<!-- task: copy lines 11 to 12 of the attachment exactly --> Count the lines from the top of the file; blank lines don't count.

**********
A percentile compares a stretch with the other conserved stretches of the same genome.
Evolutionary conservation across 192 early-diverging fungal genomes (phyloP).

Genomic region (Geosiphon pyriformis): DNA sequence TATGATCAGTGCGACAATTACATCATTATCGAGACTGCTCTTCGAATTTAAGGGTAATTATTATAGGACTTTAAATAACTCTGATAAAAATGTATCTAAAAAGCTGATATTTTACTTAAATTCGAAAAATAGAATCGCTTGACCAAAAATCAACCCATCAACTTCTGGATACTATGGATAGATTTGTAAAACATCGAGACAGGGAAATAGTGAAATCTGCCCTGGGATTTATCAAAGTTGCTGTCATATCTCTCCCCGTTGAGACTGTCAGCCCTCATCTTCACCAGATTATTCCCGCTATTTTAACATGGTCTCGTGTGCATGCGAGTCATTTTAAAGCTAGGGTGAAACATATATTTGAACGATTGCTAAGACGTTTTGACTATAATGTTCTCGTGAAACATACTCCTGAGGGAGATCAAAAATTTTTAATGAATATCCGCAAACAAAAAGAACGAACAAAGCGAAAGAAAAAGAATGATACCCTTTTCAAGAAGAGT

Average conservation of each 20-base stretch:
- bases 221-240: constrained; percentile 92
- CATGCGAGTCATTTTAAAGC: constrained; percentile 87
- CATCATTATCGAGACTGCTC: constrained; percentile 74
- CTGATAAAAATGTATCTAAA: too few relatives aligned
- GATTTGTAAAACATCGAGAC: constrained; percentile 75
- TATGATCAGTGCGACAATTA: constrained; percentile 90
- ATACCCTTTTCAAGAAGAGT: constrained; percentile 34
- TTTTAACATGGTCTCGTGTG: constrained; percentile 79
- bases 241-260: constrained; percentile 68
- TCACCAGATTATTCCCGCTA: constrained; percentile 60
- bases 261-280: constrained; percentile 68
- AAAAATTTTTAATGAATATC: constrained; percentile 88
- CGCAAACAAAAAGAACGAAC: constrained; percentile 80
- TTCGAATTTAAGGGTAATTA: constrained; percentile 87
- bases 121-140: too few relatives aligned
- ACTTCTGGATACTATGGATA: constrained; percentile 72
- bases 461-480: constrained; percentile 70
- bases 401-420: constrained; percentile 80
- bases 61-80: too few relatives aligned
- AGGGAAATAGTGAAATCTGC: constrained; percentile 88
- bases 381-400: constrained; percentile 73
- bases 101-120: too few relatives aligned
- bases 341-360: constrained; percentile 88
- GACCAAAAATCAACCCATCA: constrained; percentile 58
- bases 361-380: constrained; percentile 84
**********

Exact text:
- ATACCCTTTTCAAGAAGAGT: constrained; percentile 34
- TTTTAACATGGTCTCGTGTG: constrained; percentile 79